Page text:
The Institute of Education Sciences and the National Center for Education Statistics have released... Read More
Educators On Web Usability: Info Disorganized, Hard to Find
More than half of the project stakeholders think that education-related information on the Internet is hard to find and difficult to organize.
Using the grant money provided by the Gates Foundation, the Learning Resource Metadata Initiative conducted a survey of educators around the country, soliciting their views on what they see as problems standing in the way of doing their jobs efficiently, and finding out what the LRMI can do to fix them. The LRMI, jointly led by the Association of Educational Publishers and the Creative Commons, seeks to organize the education-related web content, using the currently developing markup language, in order to make the available information easier to parse, access and use. The survey results will guide the future efforts of the project, so it may best meet the needs of its stakeholders.
Of the educators surveyed, more than 7 in 10 (72.6%) said they search for instructional resources on the Internet at least several times a week, with 25.8% stating they search daily. Sixty-six percent of educators said they get many “irrelevant results” and 9 in 10 said they would be more satisfied with Internet searches if search engines offered the ability to filter results by standard instructional criteria such as grade level, subject area, and media type.
Nearly half of publishers of education material said that they weren’t satisfied with the visibility their products get on the Internet, with 57% explaining that their customers are experiencing difficulties finding or even learning about their content. Two-thirds of those surveyed said that they think the LRMI, when released, would go some way towards solving the issue of visibility and as such, they would implement the new standards in order to improve their discoverability.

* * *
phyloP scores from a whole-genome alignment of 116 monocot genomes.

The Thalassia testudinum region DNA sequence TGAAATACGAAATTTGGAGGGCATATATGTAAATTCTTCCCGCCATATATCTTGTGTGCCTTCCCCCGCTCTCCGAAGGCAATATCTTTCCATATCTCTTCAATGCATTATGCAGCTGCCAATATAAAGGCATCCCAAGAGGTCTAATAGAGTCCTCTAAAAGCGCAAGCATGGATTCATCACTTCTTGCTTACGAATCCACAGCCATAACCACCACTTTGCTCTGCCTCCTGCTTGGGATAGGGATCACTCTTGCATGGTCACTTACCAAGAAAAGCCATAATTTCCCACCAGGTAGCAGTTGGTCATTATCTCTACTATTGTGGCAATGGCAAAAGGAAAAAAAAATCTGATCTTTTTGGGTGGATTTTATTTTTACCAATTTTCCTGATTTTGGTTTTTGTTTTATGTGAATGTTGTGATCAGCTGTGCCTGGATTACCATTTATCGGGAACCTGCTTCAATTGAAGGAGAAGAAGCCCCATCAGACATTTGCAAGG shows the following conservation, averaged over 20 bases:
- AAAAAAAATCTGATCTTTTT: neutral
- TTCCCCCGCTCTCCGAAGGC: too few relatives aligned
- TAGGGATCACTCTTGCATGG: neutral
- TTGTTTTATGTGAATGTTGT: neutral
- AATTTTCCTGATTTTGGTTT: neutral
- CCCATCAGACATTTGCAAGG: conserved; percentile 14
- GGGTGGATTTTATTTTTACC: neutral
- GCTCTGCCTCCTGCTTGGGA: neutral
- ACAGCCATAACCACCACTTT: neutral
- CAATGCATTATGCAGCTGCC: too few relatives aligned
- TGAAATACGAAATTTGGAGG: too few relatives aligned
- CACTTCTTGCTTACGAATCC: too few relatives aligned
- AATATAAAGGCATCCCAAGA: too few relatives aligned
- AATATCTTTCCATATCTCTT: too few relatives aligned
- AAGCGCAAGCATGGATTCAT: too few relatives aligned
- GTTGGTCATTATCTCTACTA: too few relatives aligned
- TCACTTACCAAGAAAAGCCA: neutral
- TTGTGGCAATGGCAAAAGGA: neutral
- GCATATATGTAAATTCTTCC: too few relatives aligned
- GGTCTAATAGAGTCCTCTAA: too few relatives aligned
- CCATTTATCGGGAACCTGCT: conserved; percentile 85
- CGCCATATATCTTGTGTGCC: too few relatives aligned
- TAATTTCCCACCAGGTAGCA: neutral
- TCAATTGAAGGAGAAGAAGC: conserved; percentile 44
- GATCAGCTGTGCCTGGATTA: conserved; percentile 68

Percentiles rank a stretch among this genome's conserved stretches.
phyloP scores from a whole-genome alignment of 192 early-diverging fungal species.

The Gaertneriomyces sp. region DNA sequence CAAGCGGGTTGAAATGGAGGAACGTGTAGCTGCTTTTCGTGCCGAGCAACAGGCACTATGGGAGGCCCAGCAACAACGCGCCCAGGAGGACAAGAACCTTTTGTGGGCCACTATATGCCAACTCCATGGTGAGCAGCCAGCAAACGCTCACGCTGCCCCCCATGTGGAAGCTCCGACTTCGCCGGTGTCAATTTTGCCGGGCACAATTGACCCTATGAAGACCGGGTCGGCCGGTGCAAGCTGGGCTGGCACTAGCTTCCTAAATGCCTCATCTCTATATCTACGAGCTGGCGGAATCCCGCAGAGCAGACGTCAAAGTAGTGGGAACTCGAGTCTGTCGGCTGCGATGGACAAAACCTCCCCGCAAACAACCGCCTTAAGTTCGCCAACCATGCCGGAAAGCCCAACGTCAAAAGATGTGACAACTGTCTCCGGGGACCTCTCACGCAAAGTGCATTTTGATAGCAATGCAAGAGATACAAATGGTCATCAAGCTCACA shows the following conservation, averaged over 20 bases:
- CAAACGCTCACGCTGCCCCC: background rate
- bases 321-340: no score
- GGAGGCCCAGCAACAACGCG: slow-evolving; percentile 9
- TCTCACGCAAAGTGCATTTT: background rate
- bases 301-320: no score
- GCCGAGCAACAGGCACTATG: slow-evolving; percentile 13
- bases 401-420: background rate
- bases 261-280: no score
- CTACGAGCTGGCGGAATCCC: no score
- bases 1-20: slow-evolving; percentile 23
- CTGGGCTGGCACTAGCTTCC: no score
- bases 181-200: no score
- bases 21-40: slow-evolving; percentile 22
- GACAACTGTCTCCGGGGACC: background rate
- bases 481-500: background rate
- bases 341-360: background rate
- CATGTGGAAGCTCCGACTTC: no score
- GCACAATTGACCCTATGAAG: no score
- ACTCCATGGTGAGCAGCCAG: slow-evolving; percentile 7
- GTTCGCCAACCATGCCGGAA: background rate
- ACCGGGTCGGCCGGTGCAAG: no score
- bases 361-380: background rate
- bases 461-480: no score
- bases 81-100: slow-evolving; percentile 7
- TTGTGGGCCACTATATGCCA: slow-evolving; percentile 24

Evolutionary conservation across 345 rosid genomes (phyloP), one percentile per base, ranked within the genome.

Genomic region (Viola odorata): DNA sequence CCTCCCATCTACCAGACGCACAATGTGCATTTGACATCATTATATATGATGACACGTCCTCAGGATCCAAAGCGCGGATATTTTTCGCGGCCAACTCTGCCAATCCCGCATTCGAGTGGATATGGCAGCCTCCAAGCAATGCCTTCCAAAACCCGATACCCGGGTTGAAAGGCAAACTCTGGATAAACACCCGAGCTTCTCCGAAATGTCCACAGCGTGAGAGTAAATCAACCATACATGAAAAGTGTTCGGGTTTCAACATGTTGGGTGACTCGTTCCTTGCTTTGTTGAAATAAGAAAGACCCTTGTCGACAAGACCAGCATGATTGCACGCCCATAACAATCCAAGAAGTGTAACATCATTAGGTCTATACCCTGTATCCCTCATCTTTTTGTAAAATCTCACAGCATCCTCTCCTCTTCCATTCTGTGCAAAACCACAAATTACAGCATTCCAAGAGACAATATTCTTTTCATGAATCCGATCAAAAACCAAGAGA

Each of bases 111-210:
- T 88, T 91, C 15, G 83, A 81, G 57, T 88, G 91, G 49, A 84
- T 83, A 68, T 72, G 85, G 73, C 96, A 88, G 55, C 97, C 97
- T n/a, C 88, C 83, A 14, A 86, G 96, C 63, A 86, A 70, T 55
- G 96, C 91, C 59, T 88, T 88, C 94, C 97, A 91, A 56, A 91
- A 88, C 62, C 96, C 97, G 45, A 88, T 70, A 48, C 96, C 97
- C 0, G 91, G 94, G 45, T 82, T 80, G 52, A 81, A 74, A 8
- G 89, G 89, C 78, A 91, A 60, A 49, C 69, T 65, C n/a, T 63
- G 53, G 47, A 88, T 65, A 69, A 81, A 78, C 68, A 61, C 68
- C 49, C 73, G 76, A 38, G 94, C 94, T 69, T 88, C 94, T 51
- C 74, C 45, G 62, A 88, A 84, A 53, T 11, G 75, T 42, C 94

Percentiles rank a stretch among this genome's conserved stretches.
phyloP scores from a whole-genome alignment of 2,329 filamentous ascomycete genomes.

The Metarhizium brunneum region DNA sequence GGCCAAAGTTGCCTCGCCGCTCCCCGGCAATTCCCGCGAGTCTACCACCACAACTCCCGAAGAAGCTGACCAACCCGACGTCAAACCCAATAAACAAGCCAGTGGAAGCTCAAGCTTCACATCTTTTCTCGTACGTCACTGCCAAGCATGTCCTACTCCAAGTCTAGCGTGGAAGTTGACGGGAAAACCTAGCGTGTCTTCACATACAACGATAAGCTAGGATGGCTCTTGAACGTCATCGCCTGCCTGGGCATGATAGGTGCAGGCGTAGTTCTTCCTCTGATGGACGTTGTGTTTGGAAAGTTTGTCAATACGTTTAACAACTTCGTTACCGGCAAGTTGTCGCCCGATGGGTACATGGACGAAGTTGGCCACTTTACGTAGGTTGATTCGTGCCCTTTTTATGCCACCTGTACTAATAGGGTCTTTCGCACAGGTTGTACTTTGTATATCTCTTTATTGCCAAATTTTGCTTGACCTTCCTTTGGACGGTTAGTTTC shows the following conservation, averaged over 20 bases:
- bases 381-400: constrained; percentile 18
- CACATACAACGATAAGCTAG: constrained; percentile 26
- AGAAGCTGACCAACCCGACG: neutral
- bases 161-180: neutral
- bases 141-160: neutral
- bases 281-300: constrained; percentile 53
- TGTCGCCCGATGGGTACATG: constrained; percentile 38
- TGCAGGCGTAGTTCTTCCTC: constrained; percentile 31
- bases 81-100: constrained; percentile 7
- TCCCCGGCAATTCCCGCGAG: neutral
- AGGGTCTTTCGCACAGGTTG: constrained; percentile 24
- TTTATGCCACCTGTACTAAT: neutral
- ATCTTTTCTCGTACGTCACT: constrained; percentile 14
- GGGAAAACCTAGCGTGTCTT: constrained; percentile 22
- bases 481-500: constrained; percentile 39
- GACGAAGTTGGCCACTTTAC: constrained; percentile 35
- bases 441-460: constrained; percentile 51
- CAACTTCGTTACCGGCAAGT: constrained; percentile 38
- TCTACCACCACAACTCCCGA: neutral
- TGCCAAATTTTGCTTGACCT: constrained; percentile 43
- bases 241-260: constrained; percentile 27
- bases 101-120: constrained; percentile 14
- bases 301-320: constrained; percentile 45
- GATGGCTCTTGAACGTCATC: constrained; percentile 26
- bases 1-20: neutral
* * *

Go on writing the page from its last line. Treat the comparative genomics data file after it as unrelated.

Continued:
The survey responders also agreed that the most helpful way to organize the educational web content would be with top-down topography, where it would be sorted first by content or subject area, then by grade level and finally by standards alignment such as CCS or the states’ own educational standards.
“The results of both surveys are clear: the sheer vastness of the Internet makes it increasingly difficult for educators to easily find the resources they need, and publishers are unhappy with the online visibility of their content,” said Charlene Gaynor, CEO of AEP. “The LRMI specification will allow all types of learning resources to be tagged to a common framework and facilitate searching with greater accuracy and efficiency for improved learning outcomes.”
Currently, the LRMI specifications are being drawn up by the LRMI Technical Working Group, and are open to comment from members of educational community. The survey is one step aimed at soliciting input from those who are expected to use the standards the most. Ultimately, the project heads hope that the specifications will be adopted into Schema.org, and become the de-facto standards for education content tagging on the web.
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